The Greater Accra Regional Hospital (Ridge) has for the last couple of days received a massive turnout of women for cervical cancer screening test as it dedicates the month of February for the free screening of the disease.
The exercise, which started on Sunday, February 2 has so far screened about 270 women as at the time the Ghana News Agency (GNA) visit on Wednesday.
The screening, which starts daily at 0800 hours to 1400 from Monday to Friday, would end on February 28.
Mrs Juliet Amewu, the Principal Nursing Officer (PNO) of the Reproductive Health Unit, speaking to the GNA, said the interest shown by women in the screening against the deadly disease was overwhelming.
Cervical cancer screening is an effective method for detecting abnormal cells in the cervix, which happens to be the entrance to the womb.
The PNO said women between the ages of 25 to 45 years would be having the screening for free but those above 45 years and girls below 25 would pay a fee of GHC125.00, which is also subsidised.
She noted that girls from nine years who have not had sex before could take the vaccination without the screening process at a cost of about GHC290.00, adding that, the same amount goes for those who get screened and are negative.
The vaccination has three dosages: the first dose is administered after screening when one is found to be negative to the reactive agent; then a month afterwards the second dose is administered, and then six months later the last dose. Each dose costs GHC290.00.
The same process goes for girls from age nine. Boys are also encouraged to get themselves checked, she added.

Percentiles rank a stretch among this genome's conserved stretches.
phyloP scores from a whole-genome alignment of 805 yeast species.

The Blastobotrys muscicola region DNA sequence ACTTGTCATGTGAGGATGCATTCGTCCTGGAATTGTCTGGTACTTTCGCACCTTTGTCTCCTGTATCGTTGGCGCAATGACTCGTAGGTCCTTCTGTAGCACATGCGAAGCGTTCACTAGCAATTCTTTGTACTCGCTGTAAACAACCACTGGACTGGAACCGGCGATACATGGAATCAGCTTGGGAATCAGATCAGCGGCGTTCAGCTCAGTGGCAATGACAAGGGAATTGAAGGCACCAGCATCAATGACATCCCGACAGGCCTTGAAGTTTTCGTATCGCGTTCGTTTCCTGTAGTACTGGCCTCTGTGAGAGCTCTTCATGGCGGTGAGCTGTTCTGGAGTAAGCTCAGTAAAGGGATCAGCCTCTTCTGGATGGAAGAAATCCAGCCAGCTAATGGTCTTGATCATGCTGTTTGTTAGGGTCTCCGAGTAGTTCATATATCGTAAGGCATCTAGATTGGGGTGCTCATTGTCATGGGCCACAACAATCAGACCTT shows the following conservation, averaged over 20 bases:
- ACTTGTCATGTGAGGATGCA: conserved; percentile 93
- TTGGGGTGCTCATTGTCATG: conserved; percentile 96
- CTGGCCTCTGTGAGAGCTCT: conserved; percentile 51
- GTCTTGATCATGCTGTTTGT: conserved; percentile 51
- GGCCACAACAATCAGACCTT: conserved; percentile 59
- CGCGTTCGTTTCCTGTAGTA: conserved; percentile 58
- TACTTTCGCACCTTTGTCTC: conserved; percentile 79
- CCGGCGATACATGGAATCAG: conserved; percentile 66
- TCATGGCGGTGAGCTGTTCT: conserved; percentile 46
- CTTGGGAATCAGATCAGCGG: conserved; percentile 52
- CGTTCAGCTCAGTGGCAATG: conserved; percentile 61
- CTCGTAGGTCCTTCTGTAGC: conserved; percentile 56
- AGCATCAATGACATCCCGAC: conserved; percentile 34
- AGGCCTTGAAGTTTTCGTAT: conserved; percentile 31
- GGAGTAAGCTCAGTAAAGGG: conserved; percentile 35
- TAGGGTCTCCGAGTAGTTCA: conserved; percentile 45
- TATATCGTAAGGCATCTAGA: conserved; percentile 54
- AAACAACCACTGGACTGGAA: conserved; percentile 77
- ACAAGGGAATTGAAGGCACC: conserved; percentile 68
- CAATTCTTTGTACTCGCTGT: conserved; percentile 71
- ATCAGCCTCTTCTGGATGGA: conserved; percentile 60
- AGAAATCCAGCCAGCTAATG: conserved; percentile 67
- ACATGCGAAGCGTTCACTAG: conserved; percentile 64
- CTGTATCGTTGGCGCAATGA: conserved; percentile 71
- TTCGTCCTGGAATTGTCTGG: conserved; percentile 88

She said the type of screening, which is the Visual Inspection of the Cervix with Acetic Acid (VIA) being undertaken by the Unit requires the age bracket of 25 to 45.
Cervical cancer is the second most frequently occurring cancer in women after breast cancer and common cause of cancer-related deaths among women in developing countries.
Current health statistics estimate that in Ghana, every year 3,151 women are diagnosed with cervical cancer and 2,119 dies from the disease. It is common in women and girls who are sexually active.
Deaths due to cervical cancer are projected to rise by almost 25 per cent over the next ten years, hence the need for the awareness to allow for more screening among women and girls.
The Human Papilloma Virus (HPV) which causes cervical cancer is acquired through the skin to skin contact with someone who has the virus during sexual intercourse.
Once infected, the virus could stay in the host for about ten to 15 years before symptoms start to show.
Symptoms of the disease include offensive discharge from the vagina, blood flow after the normal menstrual period, during or after sexual intercourse and women in their menopausal age who bleed, prolonged back pains, loss of weight among others.
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